need. Lets learn from Haiti and the sad reality of money
being sent but not getting to those in need.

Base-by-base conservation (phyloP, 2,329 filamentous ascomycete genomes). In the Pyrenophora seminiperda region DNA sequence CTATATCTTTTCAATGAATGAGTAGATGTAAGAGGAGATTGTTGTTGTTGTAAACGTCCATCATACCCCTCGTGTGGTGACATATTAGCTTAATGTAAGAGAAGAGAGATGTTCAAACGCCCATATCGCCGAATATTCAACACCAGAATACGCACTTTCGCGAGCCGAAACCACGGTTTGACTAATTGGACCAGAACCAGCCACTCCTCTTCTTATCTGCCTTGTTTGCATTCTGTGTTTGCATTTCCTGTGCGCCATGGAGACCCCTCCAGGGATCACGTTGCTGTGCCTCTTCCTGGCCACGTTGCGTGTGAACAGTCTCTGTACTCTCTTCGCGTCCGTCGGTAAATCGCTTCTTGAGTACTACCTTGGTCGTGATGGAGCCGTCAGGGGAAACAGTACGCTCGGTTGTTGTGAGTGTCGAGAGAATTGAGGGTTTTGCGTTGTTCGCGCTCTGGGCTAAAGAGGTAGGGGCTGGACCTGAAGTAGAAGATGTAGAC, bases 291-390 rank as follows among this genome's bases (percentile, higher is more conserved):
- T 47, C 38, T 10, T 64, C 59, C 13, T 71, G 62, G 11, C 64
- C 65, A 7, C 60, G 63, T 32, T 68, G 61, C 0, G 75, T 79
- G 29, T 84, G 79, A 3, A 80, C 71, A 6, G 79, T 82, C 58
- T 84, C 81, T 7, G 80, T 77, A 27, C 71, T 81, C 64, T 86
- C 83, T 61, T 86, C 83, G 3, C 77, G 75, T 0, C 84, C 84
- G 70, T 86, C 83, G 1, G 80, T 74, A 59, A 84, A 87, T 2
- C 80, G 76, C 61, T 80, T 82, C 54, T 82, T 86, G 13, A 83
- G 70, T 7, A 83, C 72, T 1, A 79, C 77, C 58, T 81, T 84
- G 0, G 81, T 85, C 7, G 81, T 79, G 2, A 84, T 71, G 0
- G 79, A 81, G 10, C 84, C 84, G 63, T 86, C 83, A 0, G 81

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NEW YORK — Sometimes it’s a fast-moving ooze: A street becomes a stream, grows into a river and then a raging mountain of moving debris. Sometimes, it’s a wet curtain of water crashing over a shoreline, tossing trees, ships and cars casually aside as a child would a stack of Legos. Until a week ago, a tsunami was one of the most mysterious of natural events, its devastating power usually evident only in the aftermath. Yet from the first moments the Earth started to shudder on March 11, Japan’s tsunami was one of the most recorded disasters ever to be captured on film, lending a visual power to story-telling unmatched since the Sept. 11 terrorist attacks almost a decade ago. Quake footage was available almost instantly: Office workers running outside as building chunks slam to the ground; skyscrapers swaying like evergreens in a windstorm; pictures falling off walls; store stock spilling to the floor. One man kept recording as his living room seemed to fall apart around him. His camera caught his shaky steps as he finally rushed outside. But as dramatic as the earthquake images were, the tsunami video — some of it live — was breathtaking. A handful of tourists captured the Indonesian tsunami in 2004, but there was much less variety and inferior film quality. Technology — particularly cell-phone cameras — was not what it has become today. Japan, too, is unique — a nation that not only produces electronics but also focuses on technology, camera phones, handheld video and digital cameras. And it may also be the most well-wired country for recording such disasters. With its geologic history, seismic monitors and robotic cameras are mounted throughout the archipelago.